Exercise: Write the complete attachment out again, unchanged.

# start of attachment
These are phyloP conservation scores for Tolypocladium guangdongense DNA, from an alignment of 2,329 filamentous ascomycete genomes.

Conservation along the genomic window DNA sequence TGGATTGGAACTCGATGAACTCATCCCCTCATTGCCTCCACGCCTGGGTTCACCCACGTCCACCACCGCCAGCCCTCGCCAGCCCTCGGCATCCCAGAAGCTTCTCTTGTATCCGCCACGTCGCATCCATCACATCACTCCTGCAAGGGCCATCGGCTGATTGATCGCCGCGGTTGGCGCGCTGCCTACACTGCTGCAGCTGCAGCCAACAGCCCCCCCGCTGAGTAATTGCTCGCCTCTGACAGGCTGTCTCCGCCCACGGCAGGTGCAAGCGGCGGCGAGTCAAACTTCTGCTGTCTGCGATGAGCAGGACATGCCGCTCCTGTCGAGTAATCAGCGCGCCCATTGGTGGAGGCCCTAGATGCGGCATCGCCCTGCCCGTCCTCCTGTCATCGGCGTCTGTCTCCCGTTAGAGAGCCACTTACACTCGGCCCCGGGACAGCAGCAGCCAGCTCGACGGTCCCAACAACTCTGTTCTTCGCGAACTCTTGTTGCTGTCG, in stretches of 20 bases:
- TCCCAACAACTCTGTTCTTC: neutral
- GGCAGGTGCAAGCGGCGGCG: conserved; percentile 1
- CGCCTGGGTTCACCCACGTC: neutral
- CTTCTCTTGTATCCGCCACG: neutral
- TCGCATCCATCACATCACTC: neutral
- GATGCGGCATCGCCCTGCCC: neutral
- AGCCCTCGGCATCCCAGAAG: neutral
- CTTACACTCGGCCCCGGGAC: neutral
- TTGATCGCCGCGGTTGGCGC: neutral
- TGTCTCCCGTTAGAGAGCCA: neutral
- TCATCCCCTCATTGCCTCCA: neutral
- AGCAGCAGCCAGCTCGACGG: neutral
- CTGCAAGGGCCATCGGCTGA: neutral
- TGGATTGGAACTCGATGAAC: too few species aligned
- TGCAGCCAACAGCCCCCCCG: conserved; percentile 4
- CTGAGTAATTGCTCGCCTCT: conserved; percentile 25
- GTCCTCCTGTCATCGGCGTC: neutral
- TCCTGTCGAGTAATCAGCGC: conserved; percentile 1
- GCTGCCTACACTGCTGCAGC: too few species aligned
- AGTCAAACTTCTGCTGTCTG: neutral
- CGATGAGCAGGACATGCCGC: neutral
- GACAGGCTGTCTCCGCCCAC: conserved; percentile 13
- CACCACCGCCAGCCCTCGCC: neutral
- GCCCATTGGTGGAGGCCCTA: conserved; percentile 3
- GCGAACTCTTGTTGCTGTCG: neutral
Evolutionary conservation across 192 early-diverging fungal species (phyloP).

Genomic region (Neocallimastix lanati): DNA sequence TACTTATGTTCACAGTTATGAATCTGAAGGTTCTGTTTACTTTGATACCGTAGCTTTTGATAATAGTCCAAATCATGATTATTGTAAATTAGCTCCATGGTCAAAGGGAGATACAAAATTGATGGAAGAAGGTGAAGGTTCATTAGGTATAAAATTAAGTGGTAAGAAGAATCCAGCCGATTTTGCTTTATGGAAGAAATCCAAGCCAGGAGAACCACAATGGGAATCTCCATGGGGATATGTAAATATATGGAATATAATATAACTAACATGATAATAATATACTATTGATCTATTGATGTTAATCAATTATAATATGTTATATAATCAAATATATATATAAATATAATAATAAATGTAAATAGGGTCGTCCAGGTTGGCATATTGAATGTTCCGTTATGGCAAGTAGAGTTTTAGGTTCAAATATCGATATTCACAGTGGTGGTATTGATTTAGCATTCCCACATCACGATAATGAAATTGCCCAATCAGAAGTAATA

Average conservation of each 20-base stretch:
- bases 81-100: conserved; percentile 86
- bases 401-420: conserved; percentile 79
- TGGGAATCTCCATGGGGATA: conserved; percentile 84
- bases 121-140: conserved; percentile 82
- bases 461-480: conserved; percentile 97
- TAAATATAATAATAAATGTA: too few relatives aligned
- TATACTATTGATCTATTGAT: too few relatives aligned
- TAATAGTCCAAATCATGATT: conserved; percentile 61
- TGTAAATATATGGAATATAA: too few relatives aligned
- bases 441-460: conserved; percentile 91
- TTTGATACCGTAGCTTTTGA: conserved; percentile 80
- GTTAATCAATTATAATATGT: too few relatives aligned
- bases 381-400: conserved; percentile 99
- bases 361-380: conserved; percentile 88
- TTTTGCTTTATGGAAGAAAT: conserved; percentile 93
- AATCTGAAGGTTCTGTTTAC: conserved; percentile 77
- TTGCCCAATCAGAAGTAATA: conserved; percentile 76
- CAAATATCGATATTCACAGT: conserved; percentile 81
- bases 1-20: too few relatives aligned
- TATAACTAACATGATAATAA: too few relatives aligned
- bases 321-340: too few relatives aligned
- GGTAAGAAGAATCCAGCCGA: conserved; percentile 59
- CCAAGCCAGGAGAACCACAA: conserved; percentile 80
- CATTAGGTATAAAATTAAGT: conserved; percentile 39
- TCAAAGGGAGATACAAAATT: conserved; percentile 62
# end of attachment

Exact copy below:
These are phyloP conservation scores for Tolypocladium guangdongense DNA, from an alignment of 2,329 filamentous ascomycete genomes.

Conservation along the genomic window DNA sequence TGGATTGGAACTCGATGAACTCATCCCCTCATTGCCTCCACGCCTGGGTTCACCCACGTCCACCACCGCCAGCCCTCGCCAGCCCTCGGCATCCCAGAAGCTTCTCTTGTATCCGCCACGTCGCATCCATCACATCACTCCTGCAAGGGCCATCGGCTGATTGATCGCCGCGGTTGGCGCGCTGCCTACACTGCTGCAGCTGCAGCCAACAGCCCCCCCGCTGAGTAATTGCTCGCCTCTGACAGGCTGTCTCCGCCCACGGCAGGTGCAAGCGGCGGCGAGTCAAACTTCTGCTGTCTGCGATGAGCAGGACATGCCGCTCCTGTCGAGTAATCAGCGCGCCCATTGGTGGAGGCCCTAGATGCGGCATCGCCCTGCCCGTCCTCCTGTCATCGGCGTCTGTCTCCCGTTAGAGAGCCACTTACACTCGGCCCCGGGACAGCAGCAGCCAGCTCGACGGTCCCAACAACTCTGTTCTTCGCGAACTCTTGTTGCTGTCG, in stretches of 20 bases:
- TCCCAACAACTCTGTTCTTC: neutral
- GGCAGGTGCAAGCGGCGGCG: conserved; percentile 1
- CGCCTGGGTTCACCCACGTC: neutral
- CTTCTCTTGTATCCGCCACG: neutral
- TCGCATCCATCACATCACTC: neutral
- GATGCGGCATCGCCCTGCCC: neutral
- AGCCCTCGGCATCCCAGAAG: neutral
- CTTACACTCGGCCCCGGGAC: neutral
- TTGATCGCCGCGGTTGGCGC: neutral
- TGTCTCCCGTTAGAGAGCCA: neutral
- TCATCCCCTCATTGCCTCCA: neutral
- AGCAGCAGCCAGCTCGACGG: neutral
- CTGCAAGGGCCATCGGCTGA: neutral
- TGGATTGGAACTCGATGAAC: too few species aligned
- TGCAGCCAACAGCCCCCCCG: conserved; percentile 4
- CTGAGTAATTGCTCGCCTCT: conserved; percentile 25
- GTCCTCCTGTCATCGGCGTC: neutral
- TCCTGTCGAGTAATCAGCGC: conserved; percentile 1
- GCTGCCTACACTGCTGCAGC: too few species aligned
- AGTCAAACTTCTGCTGTCTG: neutral
- CGATGAGCAGGACATGCCGC: neutral
- GACAGGCTGTCTCCGCCCAC: conserved; percentile 13
- CACCACCGCCAGCCCTCGCC: neutral
- GCCCATTGGTGGAGGCCCTA: conserved; percentile 3
- GCGAACTCTTGTTGCTGTCG: neutral
Evolutionary conservation across 192 early-diverging fungal species (phyloP).

Genomic region (Neocallimastix lanati): DNA sequence TACTTATGTTCACAGTTATGAATCTGAAGGTTCTGTTTACTTTGATACCGTAGCTTTTGATAATAGTCCAAATCATGATTATTGTAAATTAGCTCCATGGTCAAAGGGAGATACAAAATTGATGGAAGAAGGTGAAGGTTCATTAGGTATAAAATTAAGTGGTAAGAAGAATCCAGCCGATTTTGCTTTATGGAAGAAATCCAAGCCAGGAGAACCACAATGGGAATCTCCATGGGGATATGTAAATATATGGAATATAATATAACTAACATGATAATAATATACTATTGATCTATTGATGTTAATCAATTATAATATGTTATATAATCAAATATATATATAAATATAATAATAAATGTAAATAGGGTCGTCCAGGTTGGCATATTGAATGTTCCGTTATGGCAAGTAGAGTTTTAGGTTCAAATATCGATATTCACAGTGGTGGTATTGATTTAGCATTCCCACATCACGATAATGAAATTGCCCAATCAGAAGTAATA

Average conservation of each 20-base stretch:
- bases 81-100: conserved; percentile 86
- bases 401-420: conserved; percentile 79
- TGGGAATCTCCATGGGGATA: conserved; percentile 84
- bases 121-140: conserved; percentile 82
- bases 461-480: conserved; percentile 97
- TAAATATAATAATAAATGTA: too few relatives aligned
- TATACTATTGATCTATTGAT: too few relatives aligned
- TAATAGTCCAAATCATGATT: conserved; percentile 61
- TGTAAATATATGGAATATAA: too few relatives aligned
- bases 441-460: conserved; percentile 91
- TTTGATACCGTAGCTTTTGA: conserved; percentile 80
- GTTAATCAATTATAATATGT: too few relatives aligned
- bases 381-400: conserved; percentile 99
- bases 361-380: conserved; percentile 88
- TTTTGCTTTATGGAAGAAAT: conserved; percentile 93
- AATCTGAAGGTTCTGTTTAC: conserved; percentile 77
- TTGCCCAATCAGAAGTAATA: conserved; percentile 76
- CAAATATCGATATTCACAGT: conserved; percentile 81
- bases 1-20: too few relatives aligned
- TATAACTAACATGATAATAA: too few relatives aligned
- bases 321-340: too few relatives aligned
- GGTAAGAAGAATCCAGCCGA: conserved; percentile 59
- CCAAGCCAGGAGAACCACAA: conserved; percentile 80
- CATTAGGTATAAAATTAAGT: conserved; percentile 39
- TCAAAGGGAGATACAAAATT: conserved; percentile 62